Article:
Session Details

Plenary Session 2 – iPSC and Pluripotent Stem Cells - True Replacement Cell Therapies
Friday, September 13, 2019 01:45 PM - 03:15 PM
Plenary Hall
Pluripotent stem cells in combination with advanced genome engineering tools can be the manufacturing platform for future cell therapies.  This is being realized through translational studies in immunotherapy (NK cells), the brain (dopaminergic neurons) and heart disease (pacemakers and ventricular cardiomyocytes).  

Chair: Robert Deans, PhD, BlueRock Therapeutics, USA

Engineered iPSC-derived Lymphocytes for Improved Cancer Therapy
Dan Kaufman, MD, PhD, University of California San Diego, USA
Human pluripotent stem cells provide a novel source for cellular immunotherapies. Specifically, natural killer (NK) cells can be efficiently derived from both human embryonic stem cells (hESCs) and induced pluripotent stem cells (iPSCs). hESCs and iPSCs serve as a platform for genetic modifications to express chimeric antigen receptors and other strategies to enhance anti tumor activity. Our group has demonstrated expression of novel NK cell specific CARs function better in NK cells than standard T cell CAR constructs. Additional modifications include expression of a high affinity, non cleavable version of the Fc receptor CD16 to enhance antibody mediated killing of tumor cells. We have also introduced an IL 15RF fusion transgene was to provide self stimulating signals to support NK cell function and persistence. Internal genes can be edited via CRISPR/Cas9 to improve NK cell function. Importantly, iPSC derived NK cells can be expanded to clinical scale in GMP compatible conditions. Since NK cells function as allogeneic cells, this strategy enables use of iPSC derived NK cells as an “off the shelf” targeted cellular immunotherapy against refractory malignancies.

Cell replacement therapy for the conduction system: biological pacemakers
Stephanie Protze, PhD, University of Toronto, Canada
The conduction system of the heart consists of the primary pacemaker (sinoatrial node, SAN), the secondary pacemaker (atrioventricular node, AVN) and specialized conduction fibers (His-purkinje system) that regulate the heartbeat throughout life. Failure of any part of the conduction system results in an irregular/slow heart rate and inefficient blood circulation, a condition treated by implantation of an electronic pacemaker. The ability to produce pacemaker cells in vitro could lead to an alternative, biological pacemaker therapy in which the failing part of the conduction system is replaced through cell transplantation. Pluripotent stem cells represent an ideal source for the generation of genuine pacemaker cells. We established developmental biology guided protocols for the specification of SAN-like pacemaker cells (SANLPCs) that closely resemble the primary pacemaker of the heart. SANLPCs are identified as NKX2-5 negative cardiomyocytes that express typical markers of the SAN lineage and display typical pacemaker action potentials, ion current profiles and chronotropic responses. Importantly, when transplanted into the apex of rat hearts, SANLPCs are able to pace the host tissue, demonstrating their capacity to function as a biological pacemaker. We are currently establishing a pig model to test the long-term reliability and safety of SANLPC comprised biological pacemakers.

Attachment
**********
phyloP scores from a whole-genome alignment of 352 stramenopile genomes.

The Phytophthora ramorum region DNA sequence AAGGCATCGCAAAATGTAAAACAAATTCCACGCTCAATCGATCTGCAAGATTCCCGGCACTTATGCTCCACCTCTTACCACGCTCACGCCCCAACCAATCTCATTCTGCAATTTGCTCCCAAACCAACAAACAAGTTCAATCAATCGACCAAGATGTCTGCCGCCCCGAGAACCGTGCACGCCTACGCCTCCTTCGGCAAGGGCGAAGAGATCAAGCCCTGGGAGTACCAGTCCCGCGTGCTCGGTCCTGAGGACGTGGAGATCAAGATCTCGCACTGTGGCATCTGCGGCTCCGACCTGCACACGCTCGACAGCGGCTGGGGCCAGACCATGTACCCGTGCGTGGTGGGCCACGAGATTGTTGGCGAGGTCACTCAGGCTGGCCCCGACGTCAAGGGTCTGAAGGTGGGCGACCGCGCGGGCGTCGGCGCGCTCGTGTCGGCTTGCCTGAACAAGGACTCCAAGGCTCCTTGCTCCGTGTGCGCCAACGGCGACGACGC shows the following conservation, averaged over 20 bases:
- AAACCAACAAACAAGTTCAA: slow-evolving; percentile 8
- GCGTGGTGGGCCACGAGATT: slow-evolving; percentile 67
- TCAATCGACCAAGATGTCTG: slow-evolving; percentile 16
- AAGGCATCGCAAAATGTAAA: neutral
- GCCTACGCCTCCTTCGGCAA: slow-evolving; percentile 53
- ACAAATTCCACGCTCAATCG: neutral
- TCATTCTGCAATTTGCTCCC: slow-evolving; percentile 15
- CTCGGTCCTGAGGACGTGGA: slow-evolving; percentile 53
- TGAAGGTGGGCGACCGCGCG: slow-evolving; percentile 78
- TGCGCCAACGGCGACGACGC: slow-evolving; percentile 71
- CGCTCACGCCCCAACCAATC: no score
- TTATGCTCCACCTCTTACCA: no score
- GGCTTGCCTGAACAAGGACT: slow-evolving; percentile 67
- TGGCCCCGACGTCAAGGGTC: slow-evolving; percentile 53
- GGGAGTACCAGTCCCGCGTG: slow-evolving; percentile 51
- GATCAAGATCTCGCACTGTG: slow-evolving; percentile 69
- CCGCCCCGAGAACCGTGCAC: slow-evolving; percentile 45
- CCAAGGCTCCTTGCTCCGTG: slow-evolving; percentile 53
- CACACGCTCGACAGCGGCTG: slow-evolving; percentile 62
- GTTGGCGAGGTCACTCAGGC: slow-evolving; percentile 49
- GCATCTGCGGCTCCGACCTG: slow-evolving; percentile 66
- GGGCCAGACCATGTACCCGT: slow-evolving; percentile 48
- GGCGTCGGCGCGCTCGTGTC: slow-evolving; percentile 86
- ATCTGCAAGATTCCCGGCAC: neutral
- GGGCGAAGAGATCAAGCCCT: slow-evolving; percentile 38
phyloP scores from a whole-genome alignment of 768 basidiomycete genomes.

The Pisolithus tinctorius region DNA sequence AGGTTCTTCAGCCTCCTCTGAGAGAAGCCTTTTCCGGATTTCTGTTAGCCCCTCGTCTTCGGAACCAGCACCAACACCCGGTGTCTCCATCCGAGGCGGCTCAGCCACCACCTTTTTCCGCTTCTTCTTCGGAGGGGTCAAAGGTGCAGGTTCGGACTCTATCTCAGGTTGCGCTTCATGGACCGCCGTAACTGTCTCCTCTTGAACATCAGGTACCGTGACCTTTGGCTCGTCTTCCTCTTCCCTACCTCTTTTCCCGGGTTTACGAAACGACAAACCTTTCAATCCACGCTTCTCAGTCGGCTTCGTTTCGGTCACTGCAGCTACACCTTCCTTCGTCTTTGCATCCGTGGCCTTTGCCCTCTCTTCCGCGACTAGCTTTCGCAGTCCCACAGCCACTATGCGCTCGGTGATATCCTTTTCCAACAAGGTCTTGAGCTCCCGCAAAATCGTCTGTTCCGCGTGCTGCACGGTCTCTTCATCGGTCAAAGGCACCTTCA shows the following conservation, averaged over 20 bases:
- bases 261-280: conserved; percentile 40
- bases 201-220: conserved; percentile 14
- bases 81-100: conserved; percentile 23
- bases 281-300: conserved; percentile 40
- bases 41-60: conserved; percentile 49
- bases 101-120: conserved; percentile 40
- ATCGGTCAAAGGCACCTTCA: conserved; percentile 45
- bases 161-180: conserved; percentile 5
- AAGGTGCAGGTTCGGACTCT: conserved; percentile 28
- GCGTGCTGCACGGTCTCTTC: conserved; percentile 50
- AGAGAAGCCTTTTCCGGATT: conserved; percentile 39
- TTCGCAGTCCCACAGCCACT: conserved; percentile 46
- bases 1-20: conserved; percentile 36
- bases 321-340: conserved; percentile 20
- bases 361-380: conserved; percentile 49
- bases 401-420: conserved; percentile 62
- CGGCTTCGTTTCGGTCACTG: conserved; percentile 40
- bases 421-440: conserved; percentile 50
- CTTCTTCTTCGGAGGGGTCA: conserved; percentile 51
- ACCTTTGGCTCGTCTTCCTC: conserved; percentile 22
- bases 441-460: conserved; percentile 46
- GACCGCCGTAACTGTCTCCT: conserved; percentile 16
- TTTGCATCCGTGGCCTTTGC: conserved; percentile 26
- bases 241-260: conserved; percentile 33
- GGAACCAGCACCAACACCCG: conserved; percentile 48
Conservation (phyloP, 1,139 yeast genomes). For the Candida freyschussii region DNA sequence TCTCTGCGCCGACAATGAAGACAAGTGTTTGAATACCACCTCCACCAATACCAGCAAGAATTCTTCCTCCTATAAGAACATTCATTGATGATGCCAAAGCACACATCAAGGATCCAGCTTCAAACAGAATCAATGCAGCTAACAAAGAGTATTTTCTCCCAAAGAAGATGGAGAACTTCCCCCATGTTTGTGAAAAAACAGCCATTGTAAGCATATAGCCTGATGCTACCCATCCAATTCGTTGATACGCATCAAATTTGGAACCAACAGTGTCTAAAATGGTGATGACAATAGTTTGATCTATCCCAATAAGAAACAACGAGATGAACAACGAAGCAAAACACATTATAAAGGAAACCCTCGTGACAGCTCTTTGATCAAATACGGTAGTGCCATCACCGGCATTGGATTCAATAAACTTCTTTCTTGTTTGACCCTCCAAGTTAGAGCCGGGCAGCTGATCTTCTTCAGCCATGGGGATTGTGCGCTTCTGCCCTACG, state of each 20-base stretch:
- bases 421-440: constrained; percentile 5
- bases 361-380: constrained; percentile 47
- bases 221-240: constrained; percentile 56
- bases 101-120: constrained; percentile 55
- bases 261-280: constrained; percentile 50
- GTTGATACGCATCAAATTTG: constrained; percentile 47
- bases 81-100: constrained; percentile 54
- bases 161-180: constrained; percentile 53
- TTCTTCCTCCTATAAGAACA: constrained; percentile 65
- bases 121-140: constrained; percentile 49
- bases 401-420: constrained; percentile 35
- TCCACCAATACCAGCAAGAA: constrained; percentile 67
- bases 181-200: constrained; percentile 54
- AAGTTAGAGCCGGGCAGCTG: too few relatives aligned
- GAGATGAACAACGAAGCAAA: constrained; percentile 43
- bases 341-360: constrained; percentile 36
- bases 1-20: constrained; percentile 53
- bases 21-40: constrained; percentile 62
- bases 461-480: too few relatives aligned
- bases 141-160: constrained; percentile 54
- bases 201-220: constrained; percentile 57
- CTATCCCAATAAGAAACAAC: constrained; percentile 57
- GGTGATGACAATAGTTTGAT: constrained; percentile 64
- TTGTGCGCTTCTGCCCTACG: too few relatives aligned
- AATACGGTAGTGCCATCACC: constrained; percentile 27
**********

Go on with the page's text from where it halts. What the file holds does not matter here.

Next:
Cell Therapy for the Brain: Neuronal and Glial based Therapeutics
Robert Deans, PhD, BlueRock Therapeutics, USA
Parkinson’s disease is the hallmark of degenerative CNS pathology, and severely limited from a cell therapeutics approach.  iPSC are a platform for derivation of dopaminergic neurons as a cell replacement therapy and pre-clinical studies supporting an IND for treatment will be discussed.  This platform includes the production of other brain cells useful for cell replacement therapy, notably all classes of neurons, oligodendrocytes for demyelinating disease, and microglia for neuroinflammatory disease.  The ability to gene edit to enable allogeneic cell use, as well as to augment potency for diseases such as lysosomal storage disorders, completes a powerful toolbox for creation of next generation cellular medicines for the brain.